WordPress was surprisingly easy to migrate. The fact that the WordPress Codex documentation site has a wonderful how-to about moving your site doesn’t hurt. The necessary databases from GoDaddy were backed up and copied to Media Temple. An empty database with the same name was created on Media Temple, then a database restore was performed from the backup. Media Temple has an extensive documentation center that has articles on just about every aspect of this. Once that was done it was a matter of editing four lines in a configuration file in WordPress to tell it to use the new database instead of the old one. The blog came back as if it hadn’t moved.

The thing is, you can move and partially test a WordPress installation before you change your DNS settings. Tom didn’t, but if he had, we’d not have had any downtime. The trouble is that you can’t fully test everything until you throw the switch on the DNS changes. You see, your self-hosted WordPress blog likely thinks of itself as (or whatever domain you use). Until you let the Internet know what IP address uses, it’s going to have a hard time finding things like CSS files and such. In our case, before he made the DNS change for, Tom could only see a version of our main page that had no styling whatsoever. That was enough, though, because it told him the database migration worked just fine.

Tom didn’t know about this tool when he was actually doing all this, but he wishes he would have known about Things would have gone much smoother. The thing about DNS changes is that they take time to spread across the Internet. It’s kind of like the “Twilight Barking” system in 101 Dalmations where messages are passed from dog to dog. It takes a while, but the message does eventually get there. It’s always important to check your work, and the tools at help you do that.

The last step of migrating is making sure everything works. That part has been pretty painless because nearly everything came over flawlessly. Tom had to make a change in the WordPress control panel to change the path of the directory where images are stored, but that might not happen to you (ours was funky to accomodate GoDaddy). There were a couple of other minor issues that took a grand total of five minutes to fix (and were related to plugins we use). All-in-all, that part went really smooth.

A couple of things to keep in mind. GoDaddy isn’t going to give you any money back for any domain registrations you’ve made with them unless it’s within five days of registering them. We’ve asked for a pro-rated refund of our hosting fees and we’re still waiting to hear. doesn’t staff a call center on the weekends or late into the evening, but they do respond to e-mails and tweets very, very quickly. Tom sent an e-mail with some questions and just a little while later our phone rang and it was a tech from Hover. It was pretty clear that she was willing to stay on the phone for as long as it took. She said that, but it was pretty clear from the way she was talking that she meant it. Did we mention that this was on a Sunday morning?

We left GoDaddy because we decided it wasn’t a company we wanted to give money to anymore. We chose two companies to replace it for equally personal reasons. Our reasons may not be the same as yours, but if you choose to leave your hosting company for another, take your time and research prices and features. If something isn’t clear, pick up the phone and call. How that call gets handled is probably going to be a pretty good indication of how things will go for you. Make a step-by-plan with all the information you’re going to need to make the switch, then plan for it to take some time. If you prepare in advance, it’ll all work out fine in the end.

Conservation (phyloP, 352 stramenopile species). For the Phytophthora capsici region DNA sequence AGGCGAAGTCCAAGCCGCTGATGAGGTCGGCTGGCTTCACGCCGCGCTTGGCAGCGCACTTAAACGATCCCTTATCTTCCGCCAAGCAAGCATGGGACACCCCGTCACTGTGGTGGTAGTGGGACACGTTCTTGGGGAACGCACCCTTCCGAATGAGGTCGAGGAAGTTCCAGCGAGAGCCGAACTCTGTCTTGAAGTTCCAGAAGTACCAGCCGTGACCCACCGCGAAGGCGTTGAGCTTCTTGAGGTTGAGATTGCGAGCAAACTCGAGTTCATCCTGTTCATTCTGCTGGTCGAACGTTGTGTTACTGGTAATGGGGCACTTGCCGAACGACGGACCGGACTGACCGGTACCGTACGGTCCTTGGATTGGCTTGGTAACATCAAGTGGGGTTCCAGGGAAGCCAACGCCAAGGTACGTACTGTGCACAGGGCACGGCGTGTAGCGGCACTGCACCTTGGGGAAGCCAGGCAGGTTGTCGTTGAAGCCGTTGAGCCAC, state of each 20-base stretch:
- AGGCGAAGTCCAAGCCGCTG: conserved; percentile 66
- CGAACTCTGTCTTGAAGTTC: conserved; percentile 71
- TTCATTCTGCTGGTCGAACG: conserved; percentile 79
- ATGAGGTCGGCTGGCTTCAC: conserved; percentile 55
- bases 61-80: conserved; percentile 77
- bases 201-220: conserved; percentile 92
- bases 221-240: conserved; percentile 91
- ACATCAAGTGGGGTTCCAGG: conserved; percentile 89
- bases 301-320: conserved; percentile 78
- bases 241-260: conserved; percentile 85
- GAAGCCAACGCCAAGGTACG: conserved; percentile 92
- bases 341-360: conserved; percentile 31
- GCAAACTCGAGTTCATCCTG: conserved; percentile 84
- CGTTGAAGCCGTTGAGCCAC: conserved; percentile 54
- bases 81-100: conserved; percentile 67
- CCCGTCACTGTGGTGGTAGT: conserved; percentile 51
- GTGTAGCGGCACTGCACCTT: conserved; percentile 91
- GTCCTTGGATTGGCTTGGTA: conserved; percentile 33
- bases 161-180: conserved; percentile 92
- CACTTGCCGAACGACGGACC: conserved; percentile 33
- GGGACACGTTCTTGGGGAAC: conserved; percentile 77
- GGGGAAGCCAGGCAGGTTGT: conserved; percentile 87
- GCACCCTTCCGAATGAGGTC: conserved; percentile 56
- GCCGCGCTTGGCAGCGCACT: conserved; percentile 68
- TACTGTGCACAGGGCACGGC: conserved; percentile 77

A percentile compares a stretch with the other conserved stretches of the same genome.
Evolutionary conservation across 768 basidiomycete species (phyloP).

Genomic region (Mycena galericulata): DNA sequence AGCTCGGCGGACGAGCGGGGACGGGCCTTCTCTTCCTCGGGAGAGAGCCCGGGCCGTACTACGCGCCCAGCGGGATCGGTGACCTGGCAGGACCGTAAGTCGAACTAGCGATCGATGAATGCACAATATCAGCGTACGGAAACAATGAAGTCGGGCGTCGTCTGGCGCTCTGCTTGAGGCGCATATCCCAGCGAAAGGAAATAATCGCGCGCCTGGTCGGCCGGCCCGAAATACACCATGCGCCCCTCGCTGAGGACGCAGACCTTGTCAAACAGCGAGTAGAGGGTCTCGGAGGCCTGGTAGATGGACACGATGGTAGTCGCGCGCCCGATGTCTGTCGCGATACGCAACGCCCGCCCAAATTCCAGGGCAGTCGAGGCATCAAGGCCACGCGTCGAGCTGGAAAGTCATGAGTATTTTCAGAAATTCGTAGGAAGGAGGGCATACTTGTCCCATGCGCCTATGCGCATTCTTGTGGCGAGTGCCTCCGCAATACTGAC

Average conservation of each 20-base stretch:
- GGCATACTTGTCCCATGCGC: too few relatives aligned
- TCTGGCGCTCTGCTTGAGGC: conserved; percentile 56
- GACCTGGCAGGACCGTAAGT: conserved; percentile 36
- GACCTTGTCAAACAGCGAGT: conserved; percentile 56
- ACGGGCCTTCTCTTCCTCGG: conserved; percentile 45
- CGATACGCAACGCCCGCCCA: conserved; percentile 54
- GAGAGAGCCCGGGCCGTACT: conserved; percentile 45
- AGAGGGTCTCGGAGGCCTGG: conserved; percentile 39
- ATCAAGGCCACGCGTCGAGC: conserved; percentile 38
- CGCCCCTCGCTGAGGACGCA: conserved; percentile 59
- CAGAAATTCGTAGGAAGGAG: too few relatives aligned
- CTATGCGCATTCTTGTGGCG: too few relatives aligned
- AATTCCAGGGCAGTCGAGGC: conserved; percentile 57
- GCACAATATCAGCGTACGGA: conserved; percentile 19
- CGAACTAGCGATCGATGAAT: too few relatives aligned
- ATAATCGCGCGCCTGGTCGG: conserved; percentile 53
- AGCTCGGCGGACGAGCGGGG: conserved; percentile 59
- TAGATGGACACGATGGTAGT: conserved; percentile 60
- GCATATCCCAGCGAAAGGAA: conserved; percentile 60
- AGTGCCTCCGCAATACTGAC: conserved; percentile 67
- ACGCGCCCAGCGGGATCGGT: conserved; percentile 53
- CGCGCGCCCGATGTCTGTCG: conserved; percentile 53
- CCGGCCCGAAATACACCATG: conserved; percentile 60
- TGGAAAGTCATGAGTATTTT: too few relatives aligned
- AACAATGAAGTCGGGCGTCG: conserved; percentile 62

And you’ll be able to look at yourself in the mirror again.

Review: Ease into 5K app

UPDATE (6/20/14): You might want to also check out my review of the app I’m currently using – Zombies, Run! 5K.

If you’ve been reading this blog, you know that I started walking as part of an fitness program. I’ve mentioned before that I’m using the Ease Into 5K app from Bluefin Software on my iPhone. Since I’m sidelined from walking this week while my heel gets better, I thought it was a good time to review the app.

Originally called Couch to 5K, the Ease Into 5K app is part of the RunHelper family of products. They also make Ease Into 10K, Bridge Into 10K, PowerWalk, RunHelper and apps geared towards half and full marathons plus the Susan G. Komen 3-day events. Each app costs about $2.99 and there are free trial versions available of some of the apps (including Ease Into 5K). You can use the app four times before you have to pay for it. Most of the apps are available for Android as well as iOS.

They also have a RunHelper Connect feature. For a small fee (as little as $4.99 for three months), all of your workout information is automatically backed up to RunHelper Connect. So, as soon as you finish, you can see your pace, distance, calories burned, etc. There’s even a map of your route. You can see this on your phone or, in more detail, on your web browser.

Ease Into 5K Start

When you fire up the app and get past the initial start screen, you see the information for the next workout you are scheduled to do. Tapping the green Go button doesn’t start your workout. That happens on the next screen. But, you can set your playlist, check out the journal or the settings from this screen.

Ease Into 5K Start 2

This is where you actually begin by hitting the Start button on the left. The image in the lower left corner is the album art for the song that’s cued up to play on your chosen playlist. The lock image in the lower right hand corner is just that: touch it to lock your screen while you’re walking. (Learn from me… you’re going to want to do that.)